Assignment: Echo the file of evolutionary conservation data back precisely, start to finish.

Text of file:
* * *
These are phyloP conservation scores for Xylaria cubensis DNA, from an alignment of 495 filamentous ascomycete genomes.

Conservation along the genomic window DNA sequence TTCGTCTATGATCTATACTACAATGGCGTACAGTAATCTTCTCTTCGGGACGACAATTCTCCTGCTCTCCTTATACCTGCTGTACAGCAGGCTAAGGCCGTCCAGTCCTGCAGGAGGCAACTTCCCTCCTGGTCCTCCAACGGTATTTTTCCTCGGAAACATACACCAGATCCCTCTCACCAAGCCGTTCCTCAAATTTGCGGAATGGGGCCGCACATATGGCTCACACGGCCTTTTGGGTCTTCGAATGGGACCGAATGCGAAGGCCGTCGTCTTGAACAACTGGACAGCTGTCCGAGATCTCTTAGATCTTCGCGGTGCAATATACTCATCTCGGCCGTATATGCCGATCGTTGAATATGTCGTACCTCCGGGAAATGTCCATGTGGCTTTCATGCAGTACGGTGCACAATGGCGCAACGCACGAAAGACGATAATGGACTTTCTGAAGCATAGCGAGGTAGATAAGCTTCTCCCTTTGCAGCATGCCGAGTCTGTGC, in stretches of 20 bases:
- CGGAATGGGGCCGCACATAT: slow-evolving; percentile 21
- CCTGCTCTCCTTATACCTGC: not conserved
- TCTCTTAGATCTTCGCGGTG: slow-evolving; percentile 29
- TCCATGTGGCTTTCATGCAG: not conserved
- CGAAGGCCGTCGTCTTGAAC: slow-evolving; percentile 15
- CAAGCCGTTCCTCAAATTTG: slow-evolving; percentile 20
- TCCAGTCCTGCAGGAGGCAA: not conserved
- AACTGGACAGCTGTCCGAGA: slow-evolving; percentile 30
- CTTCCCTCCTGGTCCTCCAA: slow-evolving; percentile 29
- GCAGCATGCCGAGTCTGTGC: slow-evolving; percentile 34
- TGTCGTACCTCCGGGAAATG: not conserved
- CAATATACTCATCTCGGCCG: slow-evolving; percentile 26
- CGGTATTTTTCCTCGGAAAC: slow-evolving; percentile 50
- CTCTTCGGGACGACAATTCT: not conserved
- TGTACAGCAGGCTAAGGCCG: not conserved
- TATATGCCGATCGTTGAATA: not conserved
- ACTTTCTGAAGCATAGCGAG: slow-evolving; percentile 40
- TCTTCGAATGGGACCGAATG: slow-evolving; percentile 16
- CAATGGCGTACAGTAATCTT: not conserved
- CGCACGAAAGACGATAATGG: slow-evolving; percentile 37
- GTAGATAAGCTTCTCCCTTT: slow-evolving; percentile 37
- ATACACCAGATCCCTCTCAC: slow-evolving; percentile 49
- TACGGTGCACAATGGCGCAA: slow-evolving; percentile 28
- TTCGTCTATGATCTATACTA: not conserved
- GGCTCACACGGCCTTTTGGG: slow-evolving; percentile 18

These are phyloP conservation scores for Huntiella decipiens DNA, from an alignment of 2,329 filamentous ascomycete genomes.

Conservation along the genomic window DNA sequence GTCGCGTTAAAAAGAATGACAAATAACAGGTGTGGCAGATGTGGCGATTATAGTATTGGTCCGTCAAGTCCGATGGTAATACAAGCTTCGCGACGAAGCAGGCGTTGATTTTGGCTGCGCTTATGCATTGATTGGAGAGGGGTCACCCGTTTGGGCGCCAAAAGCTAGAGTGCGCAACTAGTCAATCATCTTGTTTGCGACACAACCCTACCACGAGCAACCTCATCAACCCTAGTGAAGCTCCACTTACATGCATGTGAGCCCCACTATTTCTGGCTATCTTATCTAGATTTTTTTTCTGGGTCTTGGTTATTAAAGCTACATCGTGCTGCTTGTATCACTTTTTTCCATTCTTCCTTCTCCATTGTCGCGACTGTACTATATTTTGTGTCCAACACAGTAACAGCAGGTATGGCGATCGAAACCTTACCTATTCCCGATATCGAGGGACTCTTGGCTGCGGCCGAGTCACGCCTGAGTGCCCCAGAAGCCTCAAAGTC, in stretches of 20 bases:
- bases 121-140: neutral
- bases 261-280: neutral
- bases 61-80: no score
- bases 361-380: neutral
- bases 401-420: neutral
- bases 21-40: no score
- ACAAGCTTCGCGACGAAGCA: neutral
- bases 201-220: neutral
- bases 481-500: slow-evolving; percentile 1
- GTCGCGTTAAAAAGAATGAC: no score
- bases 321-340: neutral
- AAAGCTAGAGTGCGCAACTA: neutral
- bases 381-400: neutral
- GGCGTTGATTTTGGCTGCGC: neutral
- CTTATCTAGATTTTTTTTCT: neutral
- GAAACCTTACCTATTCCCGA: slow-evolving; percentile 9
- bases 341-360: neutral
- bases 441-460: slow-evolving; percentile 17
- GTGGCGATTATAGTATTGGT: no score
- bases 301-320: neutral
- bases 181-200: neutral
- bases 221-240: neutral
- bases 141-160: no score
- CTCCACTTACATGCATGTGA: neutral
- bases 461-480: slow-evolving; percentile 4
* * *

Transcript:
These are phyloP conservation scores for Xylaria cubensis DNA, from an alignment of 495 filamentous ascomycete genomes.

Conservation along the genomic window DNA sequence TTCGTCTATGATCTATACTACAATGGCGTACAGTAATCTTCTCTTCGGGACGACAATTCTCCTGCTCTCCTTATACCTGCTGTACAGCAGGCTAAGGCCGTCCAGTCCTGCAGGAGGCAACTTCCCTCCTGGTCCTCCAACGGTATTTTTCCTCGGAAACATACACCAGATCCCTCTCACCAAGCCGTTCCTCAAATTTGCGGAATGGGGCCGCACATATGGCTCACACGGCCTTTTGGGTCTTCGAATGGGACCGAATGCGAAGGCCGTCGTCTTGAACAACTGGACAGCTGTCCGAGATCTCTTAGATCTTCGCGGTGCAATATACTCATCTCGGCCGTATATGCCGATCGTTGAATATGTCGTACCTCCGGGAAATGTCCATGTGGCTTTCATGCAGTACGGTGCACAATGGCGCAACGCACGAAAGACGATAATGGACTTTCTGAAGCATAGCGAGGTAGATAAGCTTCTCCCTTTGCAGCATGCCGAGTCTGTGC, in stretches of 20 bases:
- CGGAATGGGGCCGCACATAT: slow-evolving; percentile 21
- CCTGCTCTCCTTATACCTGC: not conserved
- TCTCTTAGATCTTCGCGGTG: slow-evolving; percentile 29
- TCCATGTGGCTTTCATGCAG: not conserved
- CGAAGGCCGTCGTCTTGAAC: slow-evolving; percentile 15
- CAAGCCGTTCCTCAAATTTG: slow-evolving; percentile 20
- TCCAGTCCTGCAGGAGGCAA: not conserved
- AACTGGACAGCTGTCCGAGA: slow-evolving; percentile 30
- CTTCCCTCCTGGTCCTCCAA: slow-evolving; percentile 29
- GCAGCATGCCGAGTCTGTGC: slow-evolving; percentile 34
- TGTCGTACCTCCGGGAAATG: not conserved
- CAATATACTCATCTCGGCCG: slow-evolving; percentile 26
- CGGTATTTTTCCTCGGAAAC: slow-evolving; percentile 50
- CTCTTCGGGACGACAATTCT: not conserved
- TGTACAGCAGGCTAAGGCCG: not conserved
- TATATGCCGATCGTTGAATA: not conserved
- ACTTTCTGAAGCATAGCGAG: slow-evolving; percentile 40
- TCTTCGAATGGGACCGAATG: slow-evolving; percentile 16
- CAATGGCGTACAGTAATCTT: not conserved
- CGCACGAAAGACGATAATGG: slow-evolving; percentile 37
- GTAGATAAGCTTCTCCCTTT: slow-evolving; percentile 37
- ATACACCAGATCCCTCTCAC: slow-evolving; percentile 49
- TACGGTGCACAATGGCGCAA: slow-evolving; percentile 28
- TTCGTCTATGATCTATACTA: not conserved
- GGCTCACACGGCCTTTTGGG: slow-evolving; percentile 18

These are phyloP conservation scores for Huntiella decipiens DNA, from an alignment of 2,329 filamentous ascomycete genomes.

Conservation along the genomic window DNA sequence GTCGCGTTAAAAAGAATGACAAATAACAGGTGTGGCAGATGTGGCGATTATAGTATTGGTCCGTCAAGTCCGATGGTAATACAAGCTTCGCGACGAAGCAGGCGTTGATTTTGGCTGCGCTTATGCATTGATTGGAGAGGGGTCACCCGTTTGGGCGCCAAAAGCTAGAGTGCGCAACTAGTCAATCATCTTGTTTGCGACACAACCCTACCACGAGCAACCTCATCAACCCTAGTGAAGCTCCACTTACATGCATGTGAGCCCCACTATTTCTGGCTATCTTATCTAGATTTTTTTTCTGGGTCTTGGTTATTAAAGCTACATCGTGCTGCTTGTATCACTTTTTTCCATTCTTCCTTCTCCATTGTCGCGACTGTACTATATTTTGTGTCCAACACAGTAACAGCAGGTATGGCGATCGAAACCTTACCTATTCCCGATATCGAGGGACTCTTGGCTGCGGCCGAGTCACGCCTGAGTGCCCCAGAAGCCTCAAAGTC, in stretches of 20 bases:
- bases 121-140: neutral
- bases 261-280: neutral
- bases 61-80: no score
- bases 361-380: neutral
- bases 401-420: neutral
- bases 21-40: no score
- ACAAGCTTCGCGACGAAGCA: neutral
- bases 201-220: neutral
- bases 481-500: slow-evolving; percentile 1
- GTCGCGTTAAAAAGAATGAC: no score
- bases 321-340: neutral
- AAAGCTAGAGTGCGCAACTA: neutral
- bases 381-400: neutral
- GGCGTTGATTTTGGCTGCGC: neutral
- CTTATCTAGATTTTTTTTCT: neutral
- GAAACCTTACCTATTCCCGA: slow-evolving; percentile 9
- bases 341-360: neutral
- bases 441-460: slow-evolving; percentile 17
- GTGGCGATTATAGTATTGGT: no score
- bases 301-320: neutral
- bases 181-200: neutral
- bases 221-240: neutral
- bases 141-160: no score
- CTCCACTTACATGCATGTGA: neutral
- bases 461-480: slow-evolving; percentile 4